Sunday, January 22, 2012

on to california (m)

Friday. Headed to California for the National Championships. After paying a small fortune for that trip to Romania back in October, I decide we can stick it out in economy. I spring for "economy plus" which means a little more legroom. Basically, what it really means is that you get to sit by the bulkhead where everyone stands to go to the bathroom. H and I are seated three across. I get the middle, H is in the aisle and the young Mr. Lane (as the attendant calls him) is seated by the window. We heard from several of our friends who took an earlier flight on Jet Blue that the weather on the West Coast is bad...rain, wind, fog. Three Jet Blue crafts made unscheduled stops to refuel. Since fuel is the most expensive line item for air travel, planes these days are economizing by carrying only what they think they need, not a drop more. Hence the need to drop down and fuel up when going against bad weather which burns more fuel. Net/net: air travel is getting worse and worse all the time. 

Our United craft has seen better days. Everything about it is tired. The seats, the carpets, the body of the plane (lots of touch-up paint) and, the attendants themselves. Old, tired, cranky. We sit on the ground for an hour, strapped in our seat belts. I don't know what it is about flying but I always fall dead asleep before take-off, mouth open. It's a lovely sight, I'm sure. Just as we get the all clear to go, I spring to life. I'm bored already and we've got 6 hours and 41 minutes ahead of us. I'd take out a book to read, but as there is no overhead space, my Kindle is stowed away somewhere in First Class. I look around. 6 hours and 39 minutes to go. A video comes on. Why it's the CEO of United Airlines telling all of us about his vision for a bright future for United Airlines. He waxes enthusiastic about international flights and shows computer assisted designs of flat beds with goose down pillows. Meanwhile, I can't even get a glass of water from my grumpy attendant. I try to put myself in a positive frame of mind. I think back to the days when I couldn't even buckle my seat belt on the plane and had to carry a seat belt extender. I remember the humiliation of being on a private jet for my company and not being able to buckle up and not having had my extender with me. The steward came over with an extender and told me I had to buckle front of my new boss. Awful. Awful.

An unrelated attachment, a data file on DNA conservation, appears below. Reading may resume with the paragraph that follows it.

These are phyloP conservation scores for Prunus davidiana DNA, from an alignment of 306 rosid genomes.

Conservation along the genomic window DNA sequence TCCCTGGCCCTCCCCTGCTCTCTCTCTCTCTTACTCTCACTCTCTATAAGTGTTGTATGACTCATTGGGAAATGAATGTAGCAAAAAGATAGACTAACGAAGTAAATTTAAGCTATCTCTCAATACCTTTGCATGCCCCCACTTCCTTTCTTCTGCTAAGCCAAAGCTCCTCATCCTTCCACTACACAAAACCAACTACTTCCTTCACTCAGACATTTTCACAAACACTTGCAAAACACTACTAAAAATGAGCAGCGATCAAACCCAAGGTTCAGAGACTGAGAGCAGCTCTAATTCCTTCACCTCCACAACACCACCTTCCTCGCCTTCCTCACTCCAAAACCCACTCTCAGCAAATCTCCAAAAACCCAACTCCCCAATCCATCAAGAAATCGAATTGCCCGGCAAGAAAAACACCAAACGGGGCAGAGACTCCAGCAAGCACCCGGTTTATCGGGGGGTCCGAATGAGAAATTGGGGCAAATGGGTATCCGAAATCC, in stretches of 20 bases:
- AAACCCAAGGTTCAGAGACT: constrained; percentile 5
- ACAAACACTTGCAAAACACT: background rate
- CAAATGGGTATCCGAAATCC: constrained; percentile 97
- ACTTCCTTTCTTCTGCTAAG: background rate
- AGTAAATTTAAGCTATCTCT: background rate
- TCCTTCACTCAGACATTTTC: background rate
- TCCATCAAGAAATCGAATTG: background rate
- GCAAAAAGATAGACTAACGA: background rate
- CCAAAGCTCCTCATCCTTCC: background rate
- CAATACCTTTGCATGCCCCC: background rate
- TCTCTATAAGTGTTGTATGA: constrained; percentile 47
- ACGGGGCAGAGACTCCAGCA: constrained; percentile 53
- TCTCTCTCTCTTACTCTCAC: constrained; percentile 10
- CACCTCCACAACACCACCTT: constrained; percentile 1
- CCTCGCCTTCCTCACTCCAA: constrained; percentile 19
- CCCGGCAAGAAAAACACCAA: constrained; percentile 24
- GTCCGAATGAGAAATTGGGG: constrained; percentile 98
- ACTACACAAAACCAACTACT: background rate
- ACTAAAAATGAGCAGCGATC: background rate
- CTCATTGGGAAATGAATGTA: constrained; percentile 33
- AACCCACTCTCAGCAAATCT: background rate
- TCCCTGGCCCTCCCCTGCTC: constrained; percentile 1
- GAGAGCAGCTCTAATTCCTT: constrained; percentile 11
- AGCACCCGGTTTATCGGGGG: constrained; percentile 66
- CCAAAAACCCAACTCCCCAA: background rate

Within an hour, the carts come out and they begin serving first class. They announce that they have some snacks available for sale in steerage. They direct us to the in-flight magazine to look at the "menu."  I can't reach the magazine as it is on the cabin door in a pocket. I can't get my purse because it is in an overhead compartment in First Class, with my Kindle. I imagine my purse and my Kindle talking to each other.

Kindle-She's gonna have a fit! She can't read, she can't buy snacks.
Purse (my Baggalini, the one Lyn thinks is beneath me): Poor M! Can't we do something to help her? She's been so nice to me, rescuing me from that cheap store.
Kindle-Maybe I'll download another of her romance novels for when we land. That always makes her happy.

The cart of food bypasses us because I don't have money. I feel like Oliver begging for food (Please, sir, can you spare some porridge?). I try to think positive thoughts. Maybe I'll lose weight by not eating lunch or dinner today. That would be great. The cart comes back our way an hour later. I ask if there is anything left. One chicken teriyaki wrap. I grab it and give it to Harrison. He is starving. He splits it in half and offers me some. I'm famished and take a bite. It's great. I can't eat it while he's hungry so I give it back to him and tell him I'm fine.

Think positive thoughts. I am losing weight. I fit in my seat without spilling over onto the young Mr. Lane. My seatbelt fits with room to spare. I will survive this flight. I look at this as an opportunity to practice self-control. I don't eat.  I watch A Dolphin's Tale, and I don't complain. I am a model of discipline.

After we arrive in San Francisco, we rent a car and drive to San Jose. We get to registration and the attendant announces that there are some packages awaiting our arrival. I look at the bags. My friend Abby left them for us. A bag full of healthy treats--fresh fruit, peppers and lemon hummus, clementines, apples, mixed berries, melon and pineapple. Some cookies for Harrison and Weight Watchers bars and low calorie jello for dessert. It was the most thoughtful welcome gift we ever got. Like finding a pot of gold at the end of a long journey. What a great welcome after the long flight. We had some fruit and slept like babies. Full, but on plan.

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